|From your friendly neighborhood consumer health librarian
||[Apr. 28th, 2009|12:46 pm]
I was just replying to a friend's post regarding potentially suspect information she received about the swine flu, and thought, hey, I should post this publicly where anyone can read it.
Here are sources of GOOD (accurate, up-to-date, scientific, unbiased*) information about the flu:
U.S. Centers for Disease Control (CDC) page on swine flu: http://www.cdc.gov/swineflu/?s_cid=swineFlu_outbreak_001
World Health Organization (part of the United Nations) for international info: http://www.who.int/csr/disease/swineflu/en/index.html
U.S. government flu information, gathered in one place: http://www.pandemicflu.gov/ (from the U.S. Dept. of Health and Human Services)
*I realize I have friends who regard everything the government does and says as violently biased. Now is perhaps not the time to argue about this, but my opinion is: One company trying to sell me drugs and nutritional supplements is MORE likely to provide systematically biased information than a large federal government organization made up of thousands of people and reporting to two different bodies of elected officials from all over the country, most of whom can't agree on what kind of sandwich to have for lunch, much less on what ideological slant to take on any given issue.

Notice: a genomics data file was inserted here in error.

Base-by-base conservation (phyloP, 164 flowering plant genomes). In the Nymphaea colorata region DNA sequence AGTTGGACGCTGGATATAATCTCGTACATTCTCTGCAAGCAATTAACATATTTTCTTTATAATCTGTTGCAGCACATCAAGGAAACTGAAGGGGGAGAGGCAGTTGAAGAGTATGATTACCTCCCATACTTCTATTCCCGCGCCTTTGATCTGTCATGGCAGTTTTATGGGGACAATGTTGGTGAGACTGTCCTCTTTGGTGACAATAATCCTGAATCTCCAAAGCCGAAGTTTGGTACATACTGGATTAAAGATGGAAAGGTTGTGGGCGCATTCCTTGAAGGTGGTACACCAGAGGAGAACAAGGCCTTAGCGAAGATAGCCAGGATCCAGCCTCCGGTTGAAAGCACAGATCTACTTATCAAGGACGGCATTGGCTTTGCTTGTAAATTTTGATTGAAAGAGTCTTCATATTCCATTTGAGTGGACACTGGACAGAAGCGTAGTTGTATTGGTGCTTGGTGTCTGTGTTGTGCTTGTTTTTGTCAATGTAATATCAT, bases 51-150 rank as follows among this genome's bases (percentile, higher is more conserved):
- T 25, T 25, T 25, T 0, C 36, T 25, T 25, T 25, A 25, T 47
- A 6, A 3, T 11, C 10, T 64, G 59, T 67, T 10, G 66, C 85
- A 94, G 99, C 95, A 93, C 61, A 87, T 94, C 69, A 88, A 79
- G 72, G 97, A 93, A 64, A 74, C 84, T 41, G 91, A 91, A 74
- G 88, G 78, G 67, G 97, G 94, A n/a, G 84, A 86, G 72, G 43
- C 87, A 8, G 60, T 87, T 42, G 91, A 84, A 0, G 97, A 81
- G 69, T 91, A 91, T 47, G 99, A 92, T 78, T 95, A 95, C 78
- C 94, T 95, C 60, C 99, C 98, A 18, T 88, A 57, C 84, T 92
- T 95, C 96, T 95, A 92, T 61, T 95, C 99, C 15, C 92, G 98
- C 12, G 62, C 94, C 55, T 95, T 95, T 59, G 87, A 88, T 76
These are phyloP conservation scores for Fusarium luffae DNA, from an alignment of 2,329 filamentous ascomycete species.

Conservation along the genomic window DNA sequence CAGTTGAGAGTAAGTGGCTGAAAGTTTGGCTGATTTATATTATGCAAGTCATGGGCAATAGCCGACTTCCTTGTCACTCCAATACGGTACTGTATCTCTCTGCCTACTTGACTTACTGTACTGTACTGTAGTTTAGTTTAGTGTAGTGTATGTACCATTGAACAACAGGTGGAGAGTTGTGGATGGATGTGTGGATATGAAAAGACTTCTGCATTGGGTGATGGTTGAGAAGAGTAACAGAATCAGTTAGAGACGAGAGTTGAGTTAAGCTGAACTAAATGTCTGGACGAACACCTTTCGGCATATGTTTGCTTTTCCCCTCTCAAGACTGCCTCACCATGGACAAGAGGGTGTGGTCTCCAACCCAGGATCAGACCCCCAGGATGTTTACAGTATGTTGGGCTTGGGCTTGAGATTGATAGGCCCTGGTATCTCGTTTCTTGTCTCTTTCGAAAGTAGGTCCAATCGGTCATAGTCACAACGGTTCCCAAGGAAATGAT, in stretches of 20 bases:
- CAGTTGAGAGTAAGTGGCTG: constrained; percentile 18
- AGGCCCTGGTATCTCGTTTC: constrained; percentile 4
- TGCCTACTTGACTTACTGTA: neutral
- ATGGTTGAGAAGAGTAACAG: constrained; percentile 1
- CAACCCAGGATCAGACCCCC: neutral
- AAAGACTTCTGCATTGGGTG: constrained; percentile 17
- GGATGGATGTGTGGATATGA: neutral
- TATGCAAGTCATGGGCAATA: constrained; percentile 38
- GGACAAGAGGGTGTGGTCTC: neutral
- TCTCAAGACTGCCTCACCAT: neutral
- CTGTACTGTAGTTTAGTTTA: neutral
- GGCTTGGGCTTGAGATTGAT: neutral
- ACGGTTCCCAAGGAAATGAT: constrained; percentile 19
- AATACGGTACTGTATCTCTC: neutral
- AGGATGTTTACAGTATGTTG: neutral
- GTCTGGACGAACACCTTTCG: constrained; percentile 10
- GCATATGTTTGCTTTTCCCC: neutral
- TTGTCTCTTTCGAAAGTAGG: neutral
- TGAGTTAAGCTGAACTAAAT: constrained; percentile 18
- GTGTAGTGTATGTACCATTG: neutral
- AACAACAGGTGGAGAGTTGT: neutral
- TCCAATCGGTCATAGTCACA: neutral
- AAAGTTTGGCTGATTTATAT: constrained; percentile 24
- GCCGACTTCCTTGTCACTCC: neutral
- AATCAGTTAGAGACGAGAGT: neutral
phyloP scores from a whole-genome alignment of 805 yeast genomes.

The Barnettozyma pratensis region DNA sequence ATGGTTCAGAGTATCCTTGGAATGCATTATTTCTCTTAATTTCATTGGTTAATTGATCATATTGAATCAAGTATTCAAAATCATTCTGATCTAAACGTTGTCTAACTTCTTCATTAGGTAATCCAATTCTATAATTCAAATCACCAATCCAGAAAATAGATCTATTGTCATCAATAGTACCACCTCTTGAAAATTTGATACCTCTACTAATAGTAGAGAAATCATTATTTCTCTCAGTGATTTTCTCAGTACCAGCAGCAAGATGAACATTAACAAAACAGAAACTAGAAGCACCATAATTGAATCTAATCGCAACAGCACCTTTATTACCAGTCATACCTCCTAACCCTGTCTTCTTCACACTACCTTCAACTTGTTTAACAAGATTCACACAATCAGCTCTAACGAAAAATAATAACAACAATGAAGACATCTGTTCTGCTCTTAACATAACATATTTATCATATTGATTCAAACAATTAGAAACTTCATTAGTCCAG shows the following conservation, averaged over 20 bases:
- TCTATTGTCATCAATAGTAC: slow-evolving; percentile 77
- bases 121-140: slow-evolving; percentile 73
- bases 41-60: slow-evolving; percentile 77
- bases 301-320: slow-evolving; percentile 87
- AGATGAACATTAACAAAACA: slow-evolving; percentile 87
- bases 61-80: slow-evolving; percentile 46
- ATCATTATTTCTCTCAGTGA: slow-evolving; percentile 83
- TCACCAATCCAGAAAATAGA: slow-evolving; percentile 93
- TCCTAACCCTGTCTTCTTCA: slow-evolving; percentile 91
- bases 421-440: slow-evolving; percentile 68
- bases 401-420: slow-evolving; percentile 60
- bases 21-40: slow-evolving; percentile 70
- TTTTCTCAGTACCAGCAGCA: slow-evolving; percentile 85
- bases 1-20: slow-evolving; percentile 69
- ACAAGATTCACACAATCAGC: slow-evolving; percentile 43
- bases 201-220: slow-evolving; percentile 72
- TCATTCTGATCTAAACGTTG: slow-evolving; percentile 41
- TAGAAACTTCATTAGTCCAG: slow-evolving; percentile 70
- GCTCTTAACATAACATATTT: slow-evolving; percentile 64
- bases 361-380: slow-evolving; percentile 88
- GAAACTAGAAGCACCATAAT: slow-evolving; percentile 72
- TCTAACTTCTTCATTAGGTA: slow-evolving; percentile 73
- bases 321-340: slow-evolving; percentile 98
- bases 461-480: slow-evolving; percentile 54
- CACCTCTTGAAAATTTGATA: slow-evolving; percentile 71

This is a public post with screened comments. Don't make me leave yours screened.
Ooh! Ooh! Screen me! Screen me!
Oh, wait. That isn't very constructive, is it... :-)
Thanks for pointing out these accurate, up-to-date, scientific, unbiased sources. It is one thing to remember that they exist, and another to have them handed to us so we can use them.
It's what librarians do, right?
2009-04-28 06:56 pm (UTC)
*hugs* And why we love them! :)
2009-04-28 07:53 pm (UTC)
Re: Thank you!
Yes. But not all librarians take the time and effort to be friendly neighborhood personal health librarians.
Well, I was employed as a consumer health librarian for a few years...and I still kind of miss it. Even though I work in a hospital, my role is more public librarian than consumer health.
I don't know that I'd call myself a personal health librarian though. Is that anything like a personal shopper?
Um, you've failed on the screening. :)
Nope, screening to me just means I look at replies privately first, then unscreen them. Sort of like screening calls, which doesn't mean I am going to let everything go to voicemail, just that I reserve the right to see who it is before I answer.
LJ does have the additional requirement that in order to reply to something, I have to unscreen it. Not just my reply, but the comment to which I'm replying. I have yet to figure out why this is a requirement. Given my druthers, it wouldn't be. But so far no one's written anything I'd be embarrassed to have as an open comment, and I wanted to reply, so I'm unscreening them.